5. The most recent, significant piece of work is the 2012 document “An EU Framework for National Roma Integration Strategies up to 2020.”[20] This states that “many of the Roma in Europe face prejudice, intolerance, discrimination and social exclusion in their daily lives. They are marginalised and live in very poor socio-economic conditions. This is not acceptable in the EU at the beginning of the 21st century.”[21] The document is an assessment of the national strategies laid out in ‘Working together…’ for combatting the Roma’s poor socio-economic situation. All member states were asked to publish their strategies by March 2012, some of which did. “An EU framework….” is an assessment of the member states’ progress in four areas: education, healthcare, housing and employment.

6. The commitments established by the Commission are fairly weak: for example in education, the principle goal outlined is to ensure all Roma children actually attend school between the ages of 7 and 15.[22] Progress in implementation has been even weaker. Although 23 states have endorsed the principle of improving the educational attainment of Roma, only 16 have taken ‘concrete steps.’[23] Of those 16, the EU has admitted that many (including Romania and Bulgaria) have actually done very little. The EU’s own assessment of the progress of member states so far has been damning: in their own words the National strategies have so far been ineffective and have been implemented “sporadically”. The EU has said that certain member states “lack genuine political will to implement the positive measures in national programmes as this makes them unpopular with the majority of the population who are very often intolerant of and have discriminatory attitudes towards the Roma.”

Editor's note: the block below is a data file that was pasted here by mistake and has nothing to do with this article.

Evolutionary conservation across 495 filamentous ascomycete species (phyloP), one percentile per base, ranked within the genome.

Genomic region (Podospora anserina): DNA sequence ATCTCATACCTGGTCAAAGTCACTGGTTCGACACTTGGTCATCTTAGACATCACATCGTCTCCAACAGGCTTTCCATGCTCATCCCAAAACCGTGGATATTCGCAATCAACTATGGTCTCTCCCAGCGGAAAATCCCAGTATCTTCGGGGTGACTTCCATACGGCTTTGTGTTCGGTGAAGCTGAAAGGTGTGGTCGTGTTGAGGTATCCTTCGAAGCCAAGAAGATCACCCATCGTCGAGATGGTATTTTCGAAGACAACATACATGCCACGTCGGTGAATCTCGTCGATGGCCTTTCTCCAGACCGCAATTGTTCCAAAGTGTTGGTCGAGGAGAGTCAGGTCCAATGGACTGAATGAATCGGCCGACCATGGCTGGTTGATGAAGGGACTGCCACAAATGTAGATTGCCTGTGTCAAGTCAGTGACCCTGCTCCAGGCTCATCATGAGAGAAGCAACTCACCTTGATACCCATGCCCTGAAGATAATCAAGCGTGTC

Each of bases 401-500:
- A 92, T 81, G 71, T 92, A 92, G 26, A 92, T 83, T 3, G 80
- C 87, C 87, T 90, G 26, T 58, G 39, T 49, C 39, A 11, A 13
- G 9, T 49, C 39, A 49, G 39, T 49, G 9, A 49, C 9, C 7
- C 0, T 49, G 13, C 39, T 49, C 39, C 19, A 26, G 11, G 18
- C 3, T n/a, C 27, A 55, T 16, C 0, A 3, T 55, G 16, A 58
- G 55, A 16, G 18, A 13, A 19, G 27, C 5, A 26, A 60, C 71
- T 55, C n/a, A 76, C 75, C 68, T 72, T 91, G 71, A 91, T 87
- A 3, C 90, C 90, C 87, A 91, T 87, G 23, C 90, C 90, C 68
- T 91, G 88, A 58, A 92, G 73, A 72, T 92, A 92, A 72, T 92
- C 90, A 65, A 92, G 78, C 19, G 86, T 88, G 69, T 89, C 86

7. In 2009 a series of documents was produced by the European Council that related to the socio-economic position of the Roma in the EU. They were: “Housing conditions of Roma and Travellers in the European Union”[24], “Health and the Roma community-analysis of the situation in Europe”[25] and “Data in focus report-the Roma-FRA EU-MIDIS survey.”[26] These papers will extensively inform this account of the EU’s work with the Roma.

8. The EU has also commissioned extensive polling across the states with the largest Roma populations[27] asking Roma about issues like Education, Health and Housing, to build up a picture of the socio-economic status of the Roma in different EU states. The findings of this polling have also helped inform this paper.


9. Roma have very low levels of educational attainment in Eastern European member states.

EU StateNo studiesPrimary educationSecondary education or beyond
Czech Republic 20.4%70.3%9.3%


10. Fewer than one out of three Roma are in paid employment across the EU[28] and one out of three are unemployed.[29][30]